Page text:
The U.S. Department of Transportation (DOT) funds research and development relating to low and zero-emission transportation solutions, including providing funding for fleet demonstration projects. Particular areas of DOE interest include:
- Hydrogen fuel cells
- Development and demonstrations of transit buses using hydrogen fuel cells
- Development and demonstrations of vehicles using hydrogen internal combustion engine (HICE) technology
- Development of technologies and systems for hydrogen delivery and storage
- Development and demonstrations of advanced rail systems including MAGLEV
In 2005, the U.S. Congress passed a major multi-year transportation funding bill called "SAFETEA-LU," which provides $286.4 billion in guaranteed funding for federal highway and transit programs through fiscal year 2009. This total includes $52.6 billion allocated for transit programs, the majority of which is distributed to transit agencies across the U.S. for purchases of transit buses and supporting infrastructure. Buses using zero-emission transportation technologies qualify for a higher percent cost share than conventional diesel buses, providing transit agencies with an incentive to adopt zero-emission technologies.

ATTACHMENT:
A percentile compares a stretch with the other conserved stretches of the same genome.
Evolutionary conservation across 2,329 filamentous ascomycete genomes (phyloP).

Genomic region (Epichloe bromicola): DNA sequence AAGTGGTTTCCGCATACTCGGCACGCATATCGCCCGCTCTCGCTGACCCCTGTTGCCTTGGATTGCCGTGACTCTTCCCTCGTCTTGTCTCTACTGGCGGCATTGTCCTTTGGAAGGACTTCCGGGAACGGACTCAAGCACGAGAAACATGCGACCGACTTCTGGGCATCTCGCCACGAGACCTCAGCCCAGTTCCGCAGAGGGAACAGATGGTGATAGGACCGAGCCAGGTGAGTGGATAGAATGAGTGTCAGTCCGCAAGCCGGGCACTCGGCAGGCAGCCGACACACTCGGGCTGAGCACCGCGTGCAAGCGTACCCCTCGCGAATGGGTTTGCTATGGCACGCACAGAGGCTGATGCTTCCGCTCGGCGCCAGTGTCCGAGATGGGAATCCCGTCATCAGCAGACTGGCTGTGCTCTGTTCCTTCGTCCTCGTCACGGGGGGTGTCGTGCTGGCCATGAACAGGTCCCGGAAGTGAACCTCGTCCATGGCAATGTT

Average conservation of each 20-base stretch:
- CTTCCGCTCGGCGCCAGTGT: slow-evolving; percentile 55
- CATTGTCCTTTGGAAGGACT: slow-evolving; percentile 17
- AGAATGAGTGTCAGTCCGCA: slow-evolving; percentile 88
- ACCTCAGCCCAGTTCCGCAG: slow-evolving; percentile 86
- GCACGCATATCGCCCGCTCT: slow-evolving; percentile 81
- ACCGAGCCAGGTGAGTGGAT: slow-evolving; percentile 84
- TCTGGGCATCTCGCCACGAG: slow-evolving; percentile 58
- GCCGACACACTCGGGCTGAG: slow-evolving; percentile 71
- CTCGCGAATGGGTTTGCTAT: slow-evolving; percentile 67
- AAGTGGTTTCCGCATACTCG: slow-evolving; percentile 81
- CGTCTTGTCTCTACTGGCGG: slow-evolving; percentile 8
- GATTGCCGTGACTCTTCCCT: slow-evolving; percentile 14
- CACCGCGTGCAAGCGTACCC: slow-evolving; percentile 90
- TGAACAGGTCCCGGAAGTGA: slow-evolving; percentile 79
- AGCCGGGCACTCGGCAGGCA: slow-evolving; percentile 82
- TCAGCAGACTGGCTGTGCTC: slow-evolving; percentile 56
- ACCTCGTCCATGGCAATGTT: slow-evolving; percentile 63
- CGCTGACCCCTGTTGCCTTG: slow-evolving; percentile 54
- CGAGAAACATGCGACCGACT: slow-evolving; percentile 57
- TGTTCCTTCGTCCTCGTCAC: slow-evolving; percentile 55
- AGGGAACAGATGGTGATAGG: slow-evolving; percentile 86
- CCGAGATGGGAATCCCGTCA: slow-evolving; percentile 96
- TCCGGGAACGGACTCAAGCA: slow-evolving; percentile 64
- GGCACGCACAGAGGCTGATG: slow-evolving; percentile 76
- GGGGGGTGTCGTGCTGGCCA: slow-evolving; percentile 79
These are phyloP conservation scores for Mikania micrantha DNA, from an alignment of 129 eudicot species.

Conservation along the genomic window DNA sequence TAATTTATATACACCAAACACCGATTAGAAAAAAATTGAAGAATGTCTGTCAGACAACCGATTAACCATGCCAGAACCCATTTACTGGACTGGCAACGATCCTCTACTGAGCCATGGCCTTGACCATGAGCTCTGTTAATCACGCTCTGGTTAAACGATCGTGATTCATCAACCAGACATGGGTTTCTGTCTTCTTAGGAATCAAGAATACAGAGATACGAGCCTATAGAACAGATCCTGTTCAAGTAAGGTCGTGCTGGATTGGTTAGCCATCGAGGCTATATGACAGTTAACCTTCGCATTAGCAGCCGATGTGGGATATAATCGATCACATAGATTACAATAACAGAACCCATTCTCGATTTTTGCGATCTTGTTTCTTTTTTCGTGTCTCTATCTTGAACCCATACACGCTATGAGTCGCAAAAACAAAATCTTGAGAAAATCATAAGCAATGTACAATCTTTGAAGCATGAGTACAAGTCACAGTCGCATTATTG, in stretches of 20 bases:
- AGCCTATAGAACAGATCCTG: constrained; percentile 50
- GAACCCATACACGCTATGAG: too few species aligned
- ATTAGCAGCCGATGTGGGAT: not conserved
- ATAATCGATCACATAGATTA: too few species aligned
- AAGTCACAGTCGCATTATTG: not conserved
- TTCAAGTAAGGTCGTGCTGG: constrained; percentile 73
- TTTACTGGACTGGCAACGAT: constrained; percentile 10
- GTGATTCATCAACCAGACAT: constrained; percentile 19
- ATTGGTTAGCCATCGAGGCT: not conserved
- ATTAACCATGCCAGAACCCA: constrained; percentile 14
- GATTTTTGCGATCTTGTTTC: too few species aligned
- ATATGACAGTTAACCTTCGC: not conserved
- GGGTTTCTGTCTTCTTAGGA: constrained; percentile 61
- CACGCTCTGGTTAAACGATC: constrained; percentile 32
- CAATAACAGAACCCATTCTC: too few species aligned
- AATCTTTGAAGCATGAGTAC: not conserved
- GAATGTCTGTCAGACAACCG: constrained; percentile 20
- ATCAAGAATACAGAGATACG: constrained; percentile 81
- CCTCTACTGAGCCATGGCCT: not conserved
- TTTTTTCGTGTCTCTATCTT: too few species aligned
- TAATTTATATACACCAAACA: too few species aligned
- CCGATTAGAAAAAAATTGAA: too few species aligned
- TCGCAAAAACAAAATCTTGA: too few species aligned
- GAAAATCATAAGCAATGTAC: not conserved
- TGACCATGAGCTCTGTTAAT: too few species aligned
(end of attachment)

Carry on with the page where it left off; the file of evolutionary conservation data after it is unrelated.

The DOT also has several programs that promote development, demonstration, and use of low and zero-emission transportation solutions. These include:
- Clean Fuels Grant Program
- Congestion Mitigation and Air Quality Improvement Program (“CMAQ”)
- National Fuel Cell Bus Technology Initiative
The largest of the programs is CMAQ, which provides approximately $1 billion/year in funding. The Clean Fuels Grant Program provides $43-51 million/year in funding, and the National Fuel Cell Bus Technology Initiative provides $11-13.5 million/year. The DOT also allocates $22-27 million/year to its “Alternative Transportation in Parks and Public Lands Program,” which favors low and zero-emission transportation solutions.
» For information about The Department of Transportation please visit: